How to teach your dog to come when you call

Posted: Friday, October 22, 2004

Doggie Do'sBy Linda Shipman

CBJ Dog Task Force testimony revealed a concern many Juneau citizens share - better control of dogs in public spaces.

Dogs become a problem when they harass wildlife, jump on people who are afraid of dogs or don't want their clothes soiled, bowl over children and the elderly out of exuberance, or interfere with bicyclists or joggers by chasing them. Most dog owners want to avoid the financial and emotional toll exacted when their dog runs in front of cars, acquires a muzzle full of quills, or runs off and doesn't return.

You can be spared many of the above scenarios by training your dog to "come" consistently and promptly on command. A reliable recall means the dog puts aside its own personal agenda and defers to your command. It doesn't remain where it's at or run farther away. It leaves the object of its attention and returns to you promptly.

How do you train this behavior? The overall strategy is to be the most interesting object your dog knows. Observe for a week what highly motivates your dog. Is it food? A toy? Games? Some dogs will work simply for your heartfelt praise or a loving pat. They want to know they've pleased you and be rewarded for their efforts.

Web links

For more on dog training, check out:

A short online-training video:

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In addition to using rewards, you can also gently discourage disobedience by removing privileges. If your dog doesn't return when commanded, catch up with him and put him on a leash for the rest of the walk or return him to your car to wait while you walk. If you do this consistently, your dog will learn that it's in its best interests to obey.

NEVER, EVER punish a dog for returning to you, even if it returns slowly. If you yell at or spank your dog when it returns, it just learns to stay away in the future, making training even more difficult. For a better understanding of this concept, read this article:

Use the "come" command only once. If your dog doesn't return on the first command, catch up with it and put it on the leash. If you call numerous times without enforcing the command, your dog learns it's OK to disregard you until it wants to return. Use a different command word, if your dog has learned to ignore "come."

Integrate training easily into your day by calling your dog to "come" when its meals are served. Also use this as a time to reinforce that your dog must sit and wait until you give it permission to begin eating. You can also train your dog to potty quickly and return promptly to your "come" command, if you offer a treat at the back door upon successful completion of its duty.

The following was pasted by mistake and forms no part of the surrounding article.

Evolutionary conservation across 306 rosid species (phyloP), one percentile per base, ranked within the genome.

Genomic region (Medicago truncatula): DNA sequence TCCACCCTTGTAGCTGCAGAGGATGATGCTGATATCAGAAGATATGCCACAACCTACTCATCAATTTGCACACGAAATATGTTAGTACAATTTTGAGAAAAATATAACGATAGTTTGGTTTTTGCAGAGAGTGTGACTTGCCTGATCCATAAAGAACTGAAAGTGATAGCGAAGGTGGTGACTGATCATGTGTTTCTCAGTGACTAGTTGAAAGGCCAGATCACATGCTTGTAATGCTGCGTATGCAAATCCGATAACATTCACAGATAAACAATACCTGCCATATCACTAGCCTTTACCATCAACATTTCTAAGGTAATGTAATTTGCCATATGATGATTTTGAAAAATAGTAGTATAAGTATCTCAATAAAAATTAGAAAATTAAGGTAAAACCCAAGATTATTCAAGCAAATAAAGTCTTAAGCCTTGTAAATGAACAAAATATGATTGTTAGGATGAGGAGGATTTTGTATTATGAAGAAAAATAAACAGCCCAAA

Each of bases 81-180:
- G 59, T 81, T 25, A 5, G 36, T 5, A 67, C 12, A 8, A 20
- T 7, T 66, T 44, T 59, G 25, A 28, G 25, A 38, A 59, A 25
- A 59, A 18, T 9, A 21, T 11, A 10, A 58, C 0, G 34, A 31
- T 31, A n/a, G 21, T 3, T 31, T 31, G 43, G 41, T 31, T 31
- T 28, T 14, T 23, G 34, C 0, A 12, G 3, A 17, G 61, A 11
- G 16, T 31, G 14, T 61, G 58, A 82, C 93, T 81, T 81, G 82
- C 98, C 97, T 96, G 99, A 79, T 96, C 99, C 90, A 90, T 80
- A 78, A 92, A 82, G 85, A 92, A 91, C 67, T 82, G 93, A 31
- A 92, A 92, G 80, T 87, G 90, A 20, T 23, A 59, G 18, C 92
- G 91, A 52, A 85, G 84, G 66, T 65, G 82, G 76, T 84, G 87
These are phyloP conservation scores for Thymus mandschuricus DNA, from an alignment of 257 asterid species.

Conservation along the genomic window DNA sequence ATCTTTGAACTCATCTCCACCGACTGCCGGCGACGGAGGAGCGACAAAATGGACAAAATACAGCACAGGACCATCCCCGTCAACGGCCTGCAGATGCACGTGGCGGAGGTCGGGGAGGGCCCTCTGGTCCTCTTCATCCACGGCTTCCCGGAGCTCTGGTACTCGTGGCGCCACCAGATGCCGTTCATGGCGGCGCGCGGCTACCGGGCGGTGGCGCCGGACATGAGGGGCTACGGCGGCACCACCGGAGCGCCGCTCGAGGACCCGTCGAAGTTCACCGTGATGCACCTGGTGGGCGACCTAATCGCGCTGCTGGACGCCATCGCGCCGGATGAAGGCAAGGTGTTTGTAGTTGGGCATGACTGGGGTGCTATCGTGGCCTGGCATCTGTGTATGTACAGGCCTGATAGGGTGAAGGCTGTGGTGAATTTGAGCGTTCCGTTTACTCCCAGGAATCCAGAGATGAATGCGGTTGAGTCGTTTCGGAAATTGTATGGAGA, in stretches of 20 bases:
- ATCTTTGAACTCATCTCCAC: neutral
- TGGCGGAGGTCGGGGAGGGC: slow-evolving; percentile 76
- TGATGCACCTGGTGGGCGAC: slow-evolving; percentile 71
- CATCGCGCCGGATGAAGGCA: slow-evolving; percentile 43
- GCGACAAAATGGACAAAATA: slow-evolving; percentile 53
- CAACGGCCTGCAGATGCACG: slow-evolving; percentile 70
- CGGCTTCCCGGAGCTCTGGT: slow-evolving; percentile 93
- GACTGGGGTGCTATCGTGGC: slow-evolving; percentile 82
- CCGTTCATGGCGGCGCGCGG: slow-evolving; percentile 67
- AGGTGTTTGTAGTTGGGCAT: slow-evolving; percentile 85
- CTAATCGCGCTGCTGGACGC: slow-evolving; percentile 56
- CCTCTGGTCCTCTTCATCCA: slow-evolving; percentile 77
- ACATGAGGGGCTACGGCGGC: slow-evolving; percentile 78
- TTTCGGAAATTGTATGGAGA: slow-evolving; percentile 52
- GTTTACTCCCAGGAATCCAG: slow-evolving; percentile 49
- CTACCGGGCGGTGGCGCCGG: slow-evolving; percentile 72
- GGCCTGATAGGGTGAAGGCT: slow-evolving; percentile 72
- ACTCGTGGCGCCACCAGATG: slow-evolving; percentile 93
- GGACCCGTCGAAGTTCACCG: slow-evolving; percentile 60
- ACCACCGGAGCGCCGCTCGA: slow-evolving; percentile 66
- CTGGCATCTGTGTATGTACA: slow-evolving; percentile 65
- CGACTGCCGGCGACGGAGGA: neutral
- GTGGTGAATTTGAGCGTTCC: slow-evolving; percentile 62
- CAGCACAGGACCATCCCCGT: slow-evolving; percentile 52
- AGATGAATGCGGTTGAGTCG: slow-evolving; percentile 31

Puppies that have reached adolescence, or breeds that by nature are not prone to returning promptly to your side, may require long-line training. Attach a 10- to 30-foot lead to your dog's collar and allow it to drag freely on the ground behind it on your walks. Call "come" and if your dog doesn't return to you, step on the end of the lead near you and slowly tow the dog to your side with the rope. The objective is to never provide your dog an opportunity to disobey. Over time, your dog learns they have no option but to return. For more information about how to train in this fashion, read 1&SourceID=47, or mountaindog/berner1/train.htm.

While training the reliable recall, consider these four aspects of training: distraction, distance, duration and detail. Many times, attention to these factors will help you solve training issues.

Begin training in an area with no distractions, i.e.: inside your home with no other dogs or humans present. When your dog demonstrates it can successfully obey 80 percent of the time, introduce people and other animals. After experiencing success in the house with distractions, take your dog into the back yard, and help your dog generalize its lessons in a new location. Using the 80 percent success rule, eventually progress to more public areas.

During this time, you'll also want to introduce the variable of distance. Start at a three-foot distance in your home and gradually progress to 20 feet and out of sight. When you go outside, you may need to reduce the distance a bit and work back up to progressively longer distances.

Reward your dog for speedy returns, as it advances in training (duration). You may also wish to reward your dog for returning to your side and sitting (detail). You can read more at

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